Redemption by Nicholas Lemann
The Last Battle of the Civil War

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A century after Appomattox, the civil rights movement won full citizenship for black Americans in the South. It should not have been necessary: by 1870 those rights were set in the Constitution. This is the story of the terrorist campaign that took them away.

Nicholas Lemann opens his extraordinary new book with a riveting account of the horrific events of Easter 1873 in Colfax, Louisiana, where a white militia of Confederate veterans-turned-vigilantes attacked the black community there and massacred hundreds of people in a gruesome killing spree. This was the start of an insurgency that changed the course of American history: for the next few years white Southern Democrats waged a campaign of political terrorism aiming to overturn the Fourteenth and Fifteenth Amendments and challenge President Grant'ssupport for the emergent structures of black political power. The remorseless strategy of well-financed "White Line" organizations was to create chaos and keep blacks from voting out of fear for their lives and livelihoods. Redemption is the first book to describe in uncompromising detail this organized racial violence, which reached its apogee in Mississippi in 1875.

Lemann bases his devastating account on a wealth of military records, congressional investigations, memoirs, press reports, and the invaluable papers of Adelbert Ames, the war hero from Maine who was Mississippi's governor at the time. When Ames pleaded with Grant for federal troops who could thwart the white terrorists violently disrupting Republican political activities, Grant wavered, and the result was a bloody, corrupt election in which Mississippi was
"redeemed"--that is, returned to white control.
Redemption makes clear that this is what led to the death of Reconstruction--and of the rights encoded in the Fourteenth and Fifteenth Amendments. We are still living with the consequences.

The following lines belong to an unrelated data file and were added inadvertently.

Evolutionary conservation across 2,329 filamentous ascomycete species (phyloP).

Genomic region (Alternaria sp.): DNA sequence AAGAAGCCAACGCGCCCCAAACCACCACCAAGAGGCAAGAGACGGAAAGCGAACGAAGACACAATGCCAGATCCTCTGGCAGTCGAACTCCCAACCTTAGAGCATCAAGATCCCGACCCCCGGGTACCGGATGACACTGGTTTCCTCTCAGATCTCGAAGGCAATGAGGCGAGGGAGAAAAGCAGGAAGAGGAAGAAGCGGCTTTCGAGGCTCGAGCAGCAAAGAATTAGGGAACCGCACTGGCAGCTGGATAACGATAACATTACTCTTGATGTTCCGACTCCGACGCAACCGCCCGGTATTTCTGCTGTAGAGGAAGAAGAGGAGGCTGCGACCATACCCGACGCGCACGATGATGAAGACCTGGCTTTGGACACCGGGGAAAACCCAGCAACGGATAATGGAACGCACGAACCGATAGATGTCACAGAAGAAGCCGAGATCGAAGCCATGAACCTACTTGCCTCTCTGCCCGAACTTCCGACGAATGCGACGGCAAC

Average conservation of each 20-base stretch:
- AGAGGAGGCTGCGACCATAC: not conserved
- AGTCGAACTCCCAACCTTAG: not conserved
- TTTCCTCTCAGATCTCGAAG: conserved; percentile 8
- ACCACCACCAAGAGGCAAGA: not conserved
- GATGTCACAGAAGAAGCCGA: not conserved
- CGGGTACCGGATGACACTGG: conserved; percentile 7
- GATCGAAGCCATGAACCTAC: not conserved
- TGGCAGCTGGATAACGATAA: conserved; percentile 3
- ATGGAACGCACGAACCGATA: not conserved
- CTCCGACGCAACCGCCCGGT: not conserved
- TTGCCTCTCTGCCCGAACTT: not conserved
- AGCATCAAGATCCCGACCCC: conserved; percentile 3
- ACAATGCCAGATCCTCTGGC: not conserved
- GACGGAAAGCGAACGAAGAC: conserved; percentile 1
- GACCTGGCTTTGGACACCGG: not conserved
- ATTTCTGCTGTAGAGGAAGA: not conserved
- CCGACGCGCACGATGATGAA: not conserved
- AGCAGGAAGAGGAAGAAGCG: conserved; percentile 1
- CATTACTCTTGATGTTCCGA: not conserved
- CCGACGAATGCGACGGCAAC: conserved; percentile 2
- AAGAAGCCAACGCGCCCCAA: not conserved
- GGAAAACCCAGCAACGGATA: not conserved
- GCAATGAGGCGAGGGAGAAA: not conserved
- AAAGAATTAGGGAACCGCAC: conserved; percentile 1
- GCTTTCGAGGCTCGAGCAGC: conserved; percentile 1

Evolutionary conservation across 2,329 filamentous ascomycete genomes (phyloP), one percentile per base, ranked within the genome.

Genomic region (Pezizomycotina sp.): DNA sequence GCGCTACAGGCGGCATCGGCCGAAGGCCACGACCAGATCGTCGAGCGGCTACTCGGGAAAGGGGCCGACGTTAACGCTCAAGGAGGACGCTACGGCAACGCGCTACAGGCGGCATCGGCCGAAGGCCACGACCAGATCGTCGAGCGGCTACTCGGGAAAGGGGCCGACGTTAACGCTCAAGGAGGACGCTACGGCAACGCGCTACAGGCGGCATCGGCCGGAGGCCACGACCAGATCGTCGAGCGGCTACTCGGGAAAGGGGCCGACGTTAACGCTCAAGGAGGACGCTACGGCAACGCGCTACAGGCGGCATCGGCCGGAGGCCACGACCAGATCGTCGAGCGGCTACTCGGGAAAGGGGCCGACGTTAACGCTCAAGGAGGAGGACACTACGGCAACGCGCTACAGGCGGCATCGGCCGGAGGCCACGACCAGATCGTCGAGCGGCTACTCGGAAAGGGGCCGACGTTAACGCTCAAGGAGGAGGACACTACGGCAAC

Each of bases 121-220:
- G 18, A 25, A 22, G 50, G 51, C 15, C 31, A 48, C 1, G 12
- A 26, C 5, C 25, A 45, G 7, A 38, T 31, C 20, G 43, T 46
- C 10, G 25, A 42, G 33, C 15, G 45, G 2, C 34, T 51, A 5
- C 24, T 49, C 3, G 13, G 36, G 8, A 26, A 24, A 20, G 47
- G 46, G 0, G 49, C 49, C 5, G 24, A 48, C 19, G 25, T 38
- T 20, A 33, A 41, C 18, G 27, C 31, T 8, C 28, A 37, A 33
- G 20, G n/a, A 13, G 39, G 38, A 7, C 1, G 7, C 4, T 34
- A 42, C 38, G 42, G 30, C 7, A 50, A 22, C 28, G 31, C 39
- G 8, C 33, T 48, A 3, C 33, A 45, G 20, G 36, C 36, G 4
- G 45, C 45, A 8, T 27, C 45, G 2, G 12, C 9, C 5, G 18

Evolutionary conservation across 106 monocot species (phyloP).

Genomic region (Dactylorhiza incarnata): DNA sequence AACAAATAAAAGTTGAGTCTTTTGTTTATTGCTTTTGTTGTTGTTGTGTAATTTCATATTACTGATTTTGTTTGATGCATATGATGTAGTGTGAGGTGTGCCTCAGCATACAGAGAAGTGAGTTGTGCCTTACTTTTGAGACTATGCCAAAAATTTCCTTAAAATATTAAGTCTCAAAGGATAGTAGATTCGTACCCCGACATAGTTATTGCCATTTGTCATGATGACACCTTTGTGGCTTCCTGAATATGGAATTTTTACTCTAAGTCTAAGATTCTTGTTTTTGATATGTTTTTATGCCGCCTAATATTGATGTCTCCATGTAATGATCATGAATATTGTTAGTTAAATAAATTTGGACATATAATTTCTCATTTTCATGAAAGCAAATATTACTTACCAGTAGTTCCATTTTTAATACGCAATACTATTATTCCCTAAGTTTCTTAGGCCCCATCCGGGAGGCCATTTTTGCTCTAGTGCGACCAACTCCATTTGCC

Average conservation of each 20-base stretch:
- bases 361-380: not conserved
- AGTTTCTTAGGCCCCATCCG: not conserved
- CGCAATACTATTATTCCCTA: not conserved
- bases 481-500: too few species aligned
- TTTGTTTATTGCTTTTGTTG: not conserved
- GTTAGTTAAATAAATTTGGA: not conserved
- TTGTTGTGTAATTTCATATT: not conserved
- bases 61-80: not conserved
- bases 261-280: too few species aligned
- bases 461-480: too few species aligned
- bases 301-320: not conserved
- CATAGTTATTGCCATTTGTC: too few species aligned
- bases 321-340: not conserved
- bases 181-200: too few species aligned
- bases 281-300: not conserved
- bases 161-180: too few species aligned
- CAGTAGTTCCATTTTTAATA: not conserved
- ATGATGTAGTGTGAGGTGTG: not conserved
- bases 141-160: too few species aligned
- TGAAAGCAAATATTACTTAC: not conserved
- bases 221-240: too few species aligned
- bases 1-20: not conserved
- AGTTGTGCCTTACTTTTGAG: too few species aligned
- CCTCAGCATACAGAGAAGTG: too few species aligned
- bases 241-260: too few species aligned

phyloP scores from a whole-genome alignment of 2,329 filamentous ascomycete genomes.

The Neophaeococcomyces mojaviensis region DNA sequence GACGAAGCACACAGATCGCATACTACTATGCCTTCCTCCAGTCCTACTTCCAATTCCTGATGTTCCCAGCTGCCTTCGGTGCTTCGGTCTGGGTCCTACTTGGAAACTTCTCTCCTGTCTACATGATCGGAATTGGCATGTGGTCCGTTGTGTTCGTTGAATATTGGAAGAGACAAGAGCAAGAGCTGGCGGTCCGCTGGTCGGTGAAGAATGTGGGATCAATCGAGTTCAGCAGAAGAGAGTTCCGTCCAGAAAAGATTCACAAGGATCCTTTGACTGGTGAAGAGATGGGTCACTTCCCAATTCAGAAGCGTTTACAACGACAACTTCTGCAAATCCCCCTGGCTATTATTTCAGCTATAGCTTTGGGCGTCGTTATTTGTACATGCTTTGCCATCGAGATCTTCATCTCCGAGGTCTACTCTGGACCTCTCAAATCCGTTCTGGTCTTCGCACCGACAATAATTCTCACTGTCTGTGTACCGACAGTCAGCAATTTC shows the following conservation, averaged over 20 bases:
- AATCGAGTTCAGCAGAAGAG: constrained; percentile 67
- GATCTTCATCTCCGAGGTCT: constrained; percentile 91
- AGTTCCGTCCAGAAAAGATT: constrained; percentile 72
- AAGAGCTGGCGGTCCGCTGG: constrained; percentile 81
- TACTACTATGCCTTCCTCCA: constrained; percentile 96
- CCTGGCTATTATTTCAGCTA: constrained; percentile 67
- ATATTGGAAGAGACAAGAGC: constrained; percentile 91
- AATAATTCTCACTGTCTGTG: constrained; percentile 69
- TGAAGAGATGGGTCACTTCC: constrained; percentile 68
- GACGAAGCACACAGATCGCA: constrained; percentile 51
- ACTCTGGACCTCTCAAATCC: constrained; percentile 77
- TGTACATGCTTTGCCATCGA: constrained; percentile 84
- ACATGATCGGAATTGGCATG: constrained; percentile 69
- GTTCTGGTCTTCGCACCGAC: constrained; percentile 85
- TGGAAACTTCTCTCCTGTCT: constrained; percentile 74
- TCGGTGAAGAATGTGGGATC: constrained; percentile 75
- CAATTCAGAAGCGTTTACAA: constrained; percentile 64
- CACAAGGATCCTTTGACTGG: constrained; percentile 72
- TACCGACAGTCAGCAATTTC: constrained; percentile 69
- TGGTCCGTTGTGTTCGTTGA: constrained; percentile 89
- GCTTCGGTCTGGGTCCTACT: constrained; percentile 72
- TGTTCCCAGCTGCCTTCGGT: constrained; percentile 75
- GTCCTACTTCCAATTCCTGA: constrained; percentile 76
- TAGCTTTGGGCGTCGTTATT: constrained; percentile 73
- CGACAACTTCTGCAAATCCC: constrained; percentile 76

About Nicholas Lemann

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Nicholas Lemann, a native of New Orleans, developed an interest in journalism during his teenage years. This eagerness to write was coupled with a keen interest in United States history and literature. He pooled his curiosities, earning a degree in American literature and history from Harvard University in 1976. Journalism became Lemann's main occupation, as he built his writing career through working for the Washington Monthly, Texas Monthly, and the Washington Post. In 1983, he joined the Atlantic Monthly staff. His love for American history peaked with the publication of his commentary on the African-American migration to Chicago in search of jobs and a better life. Lemann's book, The Promised Land, captured the 1991 Los Angeles Times Book Prize in journalism. His articles span many interests, from book reviews and political topics to travel stories about the Catskill Mountains and other natural wonders. He contributes many articles, not only to the Atlantic Monthly but to several other magazines as well. Nicholas Lemann, his wife Dominique Browning, and their two sons live in New York City.
Published August 21, 2007 by Farrar, Straus and Giroux. 273 pages
Genres: History, War, Political & Social Sciences, Religion & Spirituality, Literature & Fiction, Business & Economics. Non-fiction

Unrated Critic Reviews for Redemption

The New York Times

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Lemann shows far less indulgence toward Grant, who appears mainly as a confused, politically expedient sellout.

Sep 10 2006 | Read Full Review of Redemption: The Last Battle o...

The New York Times

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Following a recent academic re-evaluation, Nicholas Lemann affirms the Reconstruction as a noble, thwarted experiment.

Sep 10 2006 | Read Full Review of Redemption: The Last Battle o...

Publishers Weekly

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As military commander, he provided enough security to ensure a Republican victory in 1869 state elections (blacks voted Republican until the 1930s), became an advocate of civil rights and was elected senator in 1870 and governor in 1873.

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